I recently designed a combinatorial game (sequential game of perfect information) with an infinite branching factor, that is it has a game-tree of infinite width.

I'm wondering how is it possible to solve this game? How can I find the best move each turn? Which tools Game Theory has to study this type of games?

Best regards, Matteo Perlini


Infinito is a two-player game, played on a (for the moment) 8x8 square board . One player owns the black stones, the other player owns the white stones. Grey neutral stones are needed.

Each player has an infinite number of stones with an unique natural number printed on them: 0, 1, 2, 3, and so on...

Players move alternately, starting with the player controlling the white stones. Each turn consists of two actions, performed in this order:

  1. Optional move: you can move a stone exactly as a Queen’s moves in Chess, i.e. any number of cells horizontally, vertically or diagonally. If your stone ends its move next to one enemy stone whose value is less than your stone, and your stone wasn’t next to that enemy stone to start its move, replace any friendly stone – but the stone just moved – on the board with a neutral grey stone with “∞” printed on it. In one move you can end up close to more enemy stones whose value are less than your stone, in that case you replace your stones with neutral stones for each of those stones. When you remove your stones from the board, those stones will be available for future placements.

  2. Compulsory placement: you must place a stone onto any empty space.

The game ends when the board is full, whoever has the least sum of his values wins.

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    $\begingroup$ It depends on the opponent's choices: if he already have a 2.000.000 sum, maybe a 1 million stone is not so bad. My point is that intuition here can be unreliable, so I was searching for mathematical certainty. :-) Besides, I'm really interested to know how game theory and computer science can handle this kind of games. $\endgroup$ – Matteo Perlini Apr 9 '13 at 9:37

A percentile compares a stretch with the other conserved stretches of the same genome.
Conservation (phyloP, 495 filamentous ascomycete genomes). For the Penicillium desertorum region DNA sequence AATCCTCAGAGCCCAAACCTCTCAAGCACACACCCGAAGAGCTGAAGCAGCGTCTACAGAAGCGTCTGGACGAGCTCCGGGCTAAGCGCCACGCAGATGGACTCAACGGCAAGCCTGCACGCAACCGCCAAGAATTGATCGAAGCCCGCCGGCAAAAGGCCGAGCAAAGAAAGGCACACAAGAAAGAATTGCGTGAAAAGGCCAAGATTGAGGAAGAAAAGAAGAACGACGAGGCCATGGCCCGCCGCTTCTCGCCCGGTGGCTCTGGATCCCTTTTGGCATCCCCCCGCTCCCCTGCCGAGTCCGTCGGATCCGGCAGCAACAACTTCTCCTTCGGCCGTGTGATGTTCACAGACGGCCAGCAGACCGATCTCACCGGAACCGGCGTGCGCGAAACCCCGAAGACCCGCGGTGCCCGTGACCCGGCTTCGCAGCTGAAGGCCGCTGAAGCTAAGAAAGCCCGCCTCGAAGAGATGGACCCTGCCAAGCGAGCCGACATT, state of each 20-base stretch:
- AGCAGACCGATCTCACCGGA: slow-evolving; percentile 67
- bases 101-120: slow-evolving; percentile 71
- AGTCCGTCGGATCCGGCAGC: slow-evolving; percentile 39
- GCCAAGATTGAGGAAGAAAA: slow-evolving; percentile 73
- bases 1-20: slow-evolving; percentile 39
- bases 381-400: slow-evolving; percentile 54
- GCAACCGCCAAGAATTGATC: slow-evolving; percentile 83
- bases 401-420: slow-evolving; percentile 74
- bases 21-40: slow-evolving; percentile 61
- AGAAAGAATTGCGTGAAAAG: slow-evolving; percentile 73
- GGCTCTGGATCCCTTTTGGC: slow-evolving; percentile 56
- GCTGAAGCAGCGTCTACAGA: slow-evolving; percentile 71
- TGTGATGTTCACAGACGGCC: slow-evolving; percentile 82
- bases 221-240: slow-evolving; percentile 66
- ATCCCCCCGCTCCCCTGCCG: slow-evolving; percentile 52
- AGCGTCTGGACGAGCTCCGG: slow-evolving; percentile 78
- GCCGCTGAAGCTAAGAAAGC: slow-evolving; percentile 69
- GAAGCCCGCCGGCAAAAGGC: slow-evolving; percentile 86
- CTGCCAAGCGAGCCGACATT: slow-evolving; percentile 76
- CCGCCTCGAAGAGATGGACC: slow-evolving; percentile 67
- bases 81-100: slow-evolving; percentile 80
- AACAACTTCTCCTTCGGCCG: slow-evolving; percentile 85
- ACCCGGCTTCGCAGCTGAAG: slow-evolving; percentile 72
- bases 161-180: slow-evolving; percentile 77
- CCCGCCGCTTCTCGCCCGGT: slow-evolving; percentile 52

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    $\begingroup$ Can you argue that on a board of a given size every game is equivalent to a game in which the stones are bounded by some small polynomial of the board size with an additional constraint on which stones may be placed on a given turn? $\endgroup$ – Peter Taylor Apr 9 '13 at 9:51
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    $\begingroup$ @MatteoPerlini While that's true, there could be some arguments that say "without loss of generality", we can reduce the $k^{th}$ move to one of several finite options such that the game has the same result. Edit: For example, if there are 64 squares on the board and all the past moves have been low, is there ever a reason to play $3,000,000$ over some much smaller number? At each stage, reduce the choices of numbers one should play with to obtain all 'equivalent games' and then you are left with something finite to work with. (up to some sort of isomorphism) $\endgroup$ – muzzlator Apr 9 '13 at 10:04
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    $\begingroup$ @user45195 That $0$ is or is not a natural number is a matter of convention. See, for example, here. $\endgroup$ – user1729 Dec 1 '14 at 9:17
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    $\begingroup$ I think it suffices to restrict to a stone greater than all stones of the opponent (one choice) or any available below this. The reasoning is that the opponent can get a greater number on the board anyways so there is no need to take a higher stone, the opponent would then just take an even higher number to place if he wants to. The only flaw may be that the number of stones below this may influence the optimal strategy, but it should be considered as a starting point I think. $\endgroup$ – AlexR Dec 1 '14 at 14:49

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